Well, this is different, yeah? I’ve been wanting to throw a drink on here for awhile now, but just hadn’t gotten around to it. I’ll admit, this was a last minute recipe. It came about because I was doing some baking experimenting, and although it wasn’t a total fail, the recipe still needs some minor tweaks. I’m thinking just another go will bring me success! Anyway, the experimental recipe includes cranberries… So when I realized that recipe wasn’t getting photographed and I had a lot of cranberries leftover, it only made sense to create my first drink recipe! That’s logical, right? PLUS, my youngest brother-in-law turns 21 today, so cheers to THAT (love you, kiddo)!
Speaking of food photography sessions, this is my first recipe with my new camera (!!!!). That’s right, I graduated to the DSLR world. My previous camera was an amazing beginner camera, allowing me to learn all about aperture, shutter speed, and ISO without being too complicated. This new camera is… A learning experience. But I’ve got a great coach (<– my good friend and website guru) and tons of things to take pictures of for practice! So if my pictures look extra fab today, that’s because they are. Hollaaaaa!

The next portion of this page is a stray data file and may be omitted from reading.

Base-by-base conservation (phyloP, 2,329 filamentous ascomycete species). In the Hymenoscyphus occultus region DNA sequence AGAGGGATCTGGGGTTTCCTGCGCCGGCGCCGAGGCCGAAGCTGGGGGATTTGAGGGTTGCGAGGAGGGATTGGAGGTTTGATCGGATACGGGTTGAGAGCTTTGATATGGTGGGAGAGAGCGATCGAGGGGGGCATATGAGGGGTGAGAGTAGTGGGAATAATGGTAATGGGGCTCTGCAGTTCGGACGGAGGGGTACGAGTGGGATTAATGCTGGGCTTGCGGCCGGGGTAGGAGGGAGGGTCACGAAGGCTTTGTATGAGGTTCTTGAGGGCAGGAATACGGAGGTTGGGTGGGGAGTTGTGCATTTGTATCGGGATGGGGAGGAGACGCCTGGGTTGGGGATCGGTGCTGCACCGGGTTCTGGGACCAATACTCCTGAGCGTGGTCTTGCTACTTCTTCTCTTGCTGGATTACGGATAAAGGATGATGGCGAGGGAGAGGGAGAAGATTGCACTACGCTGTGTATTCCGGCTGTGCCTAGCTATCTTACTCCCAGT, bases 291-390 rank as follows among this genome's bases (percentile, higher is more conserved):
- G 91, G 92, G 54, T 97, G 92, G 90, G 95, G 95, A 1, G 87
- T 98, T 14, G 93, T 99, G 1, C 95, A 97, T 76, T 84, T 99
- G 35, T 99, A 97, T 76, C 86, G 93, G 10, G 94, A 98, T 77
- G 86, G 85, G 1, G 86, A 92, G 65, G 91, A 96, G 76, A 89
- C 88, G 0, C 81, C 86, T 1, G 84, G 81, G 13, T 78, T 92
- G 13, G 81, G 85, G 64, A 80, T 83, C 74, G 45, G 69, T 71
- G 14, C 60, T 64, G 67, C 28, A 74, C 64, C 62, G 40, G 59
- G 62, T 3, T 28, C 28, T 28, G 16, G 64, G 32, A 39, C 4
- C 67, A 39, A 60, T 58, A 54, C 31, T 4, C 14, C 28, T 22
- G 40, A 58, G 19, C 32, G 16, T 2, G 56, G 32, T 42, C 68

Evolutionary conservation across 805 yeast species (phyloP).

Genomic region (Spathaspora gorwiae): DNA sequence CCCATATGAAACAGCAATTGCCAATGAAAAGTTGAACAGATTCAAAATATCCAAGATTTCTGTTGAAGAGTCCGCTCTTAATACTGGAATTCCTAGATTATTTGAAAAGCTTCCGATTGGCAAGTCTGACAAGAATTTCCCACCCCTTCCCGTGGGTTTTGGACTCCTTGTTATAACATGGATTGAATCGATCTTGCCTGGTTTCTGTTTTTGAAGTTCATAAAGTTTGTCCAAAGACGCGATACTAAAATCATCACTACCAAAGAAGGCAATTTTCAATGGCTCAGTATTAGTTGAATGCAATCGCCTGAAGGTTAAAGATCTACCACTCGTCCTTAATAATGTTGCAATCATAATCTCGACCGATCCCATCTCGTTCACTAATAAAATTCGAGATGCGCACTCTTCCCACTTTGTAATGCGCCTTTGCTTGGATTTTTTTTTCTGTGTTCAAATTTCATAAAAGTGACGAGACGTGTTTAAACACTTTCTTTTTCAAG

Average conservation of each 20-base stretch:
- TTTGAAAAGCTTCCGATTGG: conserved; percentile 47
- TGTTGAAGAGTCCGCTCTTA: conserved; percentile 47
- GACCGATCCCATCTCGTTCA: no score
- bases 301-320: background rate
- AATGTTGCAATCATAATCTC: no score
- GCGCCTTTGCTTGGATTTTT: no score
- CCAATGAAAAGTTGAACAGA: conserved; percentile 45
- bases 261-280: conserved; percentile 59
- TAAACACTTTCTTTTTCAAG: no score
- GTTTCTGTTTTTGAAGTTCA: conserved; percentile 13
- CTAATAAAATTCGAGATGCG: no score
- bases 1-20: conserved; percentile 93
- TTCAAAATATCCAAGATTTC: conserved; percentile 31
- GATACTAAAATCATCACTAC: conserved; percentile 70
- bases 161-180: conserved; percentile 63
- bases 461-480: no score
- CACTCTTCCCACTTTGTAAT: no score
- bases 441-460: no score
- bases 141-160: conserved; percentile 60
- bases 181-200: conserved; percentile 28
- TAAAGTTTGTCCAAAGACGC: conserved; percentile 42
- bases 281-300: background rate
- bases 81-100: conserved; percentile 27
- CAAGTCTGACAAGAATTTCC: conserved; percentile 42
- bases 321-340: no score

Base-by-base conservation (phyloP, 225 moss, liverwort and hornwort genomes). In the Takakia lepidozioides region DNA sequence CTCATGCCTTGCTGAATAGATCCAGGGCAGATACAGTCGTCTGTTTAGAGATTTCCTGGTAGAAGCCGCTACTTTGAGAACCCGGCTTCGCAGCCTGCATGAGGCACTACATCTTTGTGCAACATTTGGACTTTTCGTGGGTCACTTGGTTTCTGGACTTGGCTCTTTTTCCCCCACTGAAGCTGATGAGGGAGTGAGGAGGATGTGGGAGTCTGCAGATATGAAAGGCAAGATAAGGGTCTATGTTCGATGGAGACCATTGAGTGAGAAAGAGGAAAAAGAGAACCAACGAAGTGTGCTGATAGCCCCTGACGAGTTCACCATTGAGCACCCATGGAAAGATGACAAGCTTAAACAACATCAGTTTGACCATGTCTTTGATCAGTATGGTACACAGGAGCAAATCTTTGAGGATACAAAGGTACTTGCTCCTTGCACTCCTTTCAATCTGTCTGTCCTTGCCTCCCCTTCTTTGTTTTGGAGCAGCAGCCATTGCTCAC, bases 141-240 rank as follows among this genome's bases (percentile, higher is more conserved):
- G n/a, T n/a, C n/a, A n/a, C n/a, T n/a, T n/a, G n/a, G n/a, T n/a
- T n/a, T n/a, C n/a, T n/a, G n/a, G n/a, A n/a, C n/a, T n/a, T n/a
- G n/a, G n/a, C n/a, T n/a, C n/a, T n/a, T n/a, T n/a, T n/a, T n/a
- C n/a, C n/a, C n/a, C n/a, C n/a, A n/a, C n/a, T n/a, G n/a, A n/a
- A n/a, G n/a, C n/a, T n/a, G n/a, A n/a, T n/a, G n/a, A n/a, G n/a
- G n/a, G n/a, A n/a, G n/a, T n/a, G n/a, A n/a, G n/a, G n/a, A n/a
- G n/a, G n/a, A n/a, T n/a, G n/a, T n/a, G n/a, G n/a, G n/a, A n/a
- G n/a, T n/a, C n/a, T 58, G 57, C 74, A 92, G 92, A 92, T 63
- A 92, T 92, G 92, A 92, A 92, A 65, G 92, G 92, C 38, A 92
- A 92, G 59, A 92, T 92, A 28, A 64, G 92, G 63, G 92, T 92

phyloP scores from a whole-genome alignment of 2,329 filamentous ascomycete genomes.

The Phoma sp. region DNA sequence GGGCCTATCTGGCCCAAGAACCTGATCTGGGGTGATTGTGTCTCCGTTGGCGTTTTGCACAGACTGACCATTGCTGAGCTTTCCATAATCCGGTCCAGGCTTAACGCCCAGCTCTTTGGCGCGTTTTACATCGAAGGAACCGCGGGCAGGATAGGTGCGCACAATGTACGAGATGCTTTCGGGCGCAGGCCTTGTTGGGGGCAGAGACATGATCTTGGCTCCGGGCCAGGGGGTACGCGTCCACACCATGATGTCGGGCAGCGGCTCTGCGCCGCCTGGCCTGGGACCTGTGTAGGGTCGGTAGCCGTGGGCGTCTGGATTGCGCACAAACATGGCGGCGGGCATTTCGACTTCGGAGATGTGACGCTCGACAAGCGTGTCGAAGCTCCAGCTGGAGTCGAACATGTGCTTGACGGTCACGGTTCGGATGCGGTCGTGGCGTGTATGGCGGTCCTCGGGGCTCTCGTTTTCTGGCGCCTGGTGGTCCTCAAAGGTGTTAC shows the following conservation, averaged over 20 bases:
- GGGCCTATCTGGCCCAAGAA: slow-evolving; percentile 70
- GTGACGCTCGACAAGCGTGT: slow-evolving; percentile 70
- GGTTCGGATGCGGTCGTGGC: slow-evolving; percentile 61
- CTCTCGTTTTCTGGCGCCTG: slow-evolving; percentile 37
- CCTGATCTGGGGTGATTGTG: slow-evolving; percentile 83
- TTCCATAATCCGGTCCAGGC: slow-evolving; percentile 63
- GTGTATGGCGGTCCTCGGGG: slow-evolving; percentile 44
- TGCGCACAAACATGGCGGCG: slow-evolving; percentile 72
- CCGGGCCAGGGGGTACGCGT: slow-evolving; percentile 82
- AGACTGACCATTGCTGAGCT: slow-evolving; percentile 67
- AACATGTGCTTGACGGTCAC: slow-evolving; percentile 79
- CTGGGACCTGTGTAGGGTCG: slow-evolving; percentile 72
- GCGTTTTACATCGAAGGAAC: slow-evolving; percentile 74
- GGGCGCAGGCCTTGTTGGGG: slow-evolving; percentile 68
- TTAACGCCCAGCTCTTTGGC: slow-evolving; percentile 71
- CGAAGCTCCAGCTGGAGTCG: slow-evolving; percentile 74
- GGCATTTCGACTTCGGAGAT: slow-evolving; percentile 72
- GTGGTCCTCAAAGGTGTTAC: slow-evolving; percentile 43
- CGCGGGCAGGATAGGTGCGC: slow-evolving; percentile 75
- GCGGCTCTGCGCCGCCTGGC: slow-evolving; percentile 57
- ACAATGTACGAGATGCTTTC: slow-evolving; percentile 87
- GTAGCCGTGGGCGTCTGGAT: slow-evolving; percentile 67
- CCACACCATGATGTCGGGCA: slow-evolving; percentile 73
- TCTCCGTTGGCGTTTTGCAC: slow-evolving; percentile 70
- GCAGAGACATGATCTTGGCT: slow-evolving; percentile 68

Ok, enough about me. You’re here for holiday sangria! But SURPRISE! You get 3 things out of this post…
1. a mulled cranberry simple syrup
2. a spiced cranberry chutney
3. a mulled cranberry sangria
So… Mulled. Are you familiar with mulled beverages? Typically, things that get mulled are apple cider and red wine. Mulling is just a fancy term for “warming (usually) a beverage that has been spiced with cinnamon, cloves, allspice, and/or nutmeg.” My mom used to make a big batch of mulled wine for her annual holiday party, and I remember it smelling so good and I wanted to taste it so badly, but I was very underage for many of her parties.
You’re going to start off your sangria by making a mulled cranberry simple syrup. We’ve talked about simple syrup here and here, and I’m sure we’ll talk about it again. It’s seriously simple (whoever named it = genius) as it’s just equal parts water and sugar. You’ll start with a cup of each, and to that you’ll add some ground cinnamon, ground cloves, and some cranberries (fresh or frozen).
All of this gets heated on the stove, brought to a boil, and then immediately turned down to a simmer for 10 minutes. After 10 minutes, you’ll find your home smells aaaamazing and that your cranberries are nice and macerated. After this mixture cools down, you’ll strain it through a mesh sieve and you’re left with 1 cup of spicy, sweet liquid to add to cocktails and wine.
BUT DON’T GET RID OF THE CHUNKS OF CRANBERRIES. Just like that, you’ve made spiced cranberry chutney, which is another fancy term (what’s with fancy terms anyway, huh??) for a cooked fruit/sugar/spices/often vinegar condiment typically used in Indian food. We’ll talk about what to do with your chutney in a bit.
Back to the sangria.